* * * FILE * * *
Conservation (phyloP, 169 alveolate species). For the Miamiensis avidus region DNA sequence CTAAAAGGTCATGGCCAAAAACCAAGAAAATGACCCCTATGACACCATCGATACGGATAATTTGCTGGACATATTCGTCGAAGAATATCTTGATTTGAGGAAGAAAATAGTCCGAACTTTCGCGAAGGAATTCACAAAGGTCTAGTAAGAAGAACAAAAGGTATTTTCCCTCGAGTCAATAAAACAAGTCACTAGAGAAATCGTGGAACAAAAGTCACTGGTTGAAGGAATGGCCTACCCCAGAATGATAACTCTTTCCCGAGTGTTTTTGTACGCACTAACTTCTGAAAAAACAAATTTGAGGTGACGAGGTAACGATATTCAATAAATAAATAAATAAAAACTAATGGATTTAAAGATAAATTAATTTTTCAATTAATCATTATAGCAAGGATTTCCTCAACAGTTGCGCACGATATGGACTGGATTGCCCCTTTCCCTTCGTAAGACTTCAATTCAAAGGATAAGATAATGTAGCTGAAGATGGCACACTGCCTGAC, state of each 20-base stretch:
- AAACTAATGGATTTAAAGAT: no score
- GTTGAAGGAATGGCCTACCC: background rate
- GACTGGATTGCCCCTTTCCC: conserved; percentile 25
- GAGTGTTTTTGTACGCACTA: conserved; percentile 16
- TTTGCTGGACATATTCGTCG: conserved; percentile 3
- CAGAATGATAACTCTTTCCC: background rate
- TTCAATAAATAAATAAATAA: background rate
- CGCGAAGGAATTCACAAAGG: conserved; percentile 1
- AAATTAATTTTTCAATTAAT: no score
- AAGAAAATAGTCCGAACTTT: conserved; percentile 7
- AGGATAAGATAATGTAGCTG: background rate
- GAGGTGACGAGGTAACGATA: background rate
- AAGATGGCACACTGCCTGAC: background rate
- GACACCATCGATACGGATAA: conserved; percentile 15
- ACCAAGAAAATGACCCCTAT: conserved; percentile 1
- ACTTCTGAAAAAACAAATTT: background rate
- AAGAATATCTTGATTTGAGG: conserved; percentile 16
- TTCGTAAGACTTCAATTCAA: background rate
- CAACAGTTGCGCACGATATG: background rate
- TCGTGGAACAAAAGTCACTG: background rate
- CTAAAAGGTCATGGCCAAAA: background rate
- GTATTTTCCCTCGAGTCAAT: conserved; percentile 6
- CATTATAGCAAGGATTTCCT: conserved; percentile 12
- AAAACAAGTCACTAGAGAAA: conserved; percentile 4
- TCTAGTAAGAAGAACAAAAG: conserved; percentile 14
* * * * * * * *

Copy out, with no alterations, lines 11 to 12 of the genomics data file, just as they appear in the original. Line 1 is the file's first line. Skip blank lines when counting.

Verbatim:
- AAGAAAATAGTCCGAACTTT: conserved; percentile 7
- AGGATAAGATAATGTAGCTG: background rate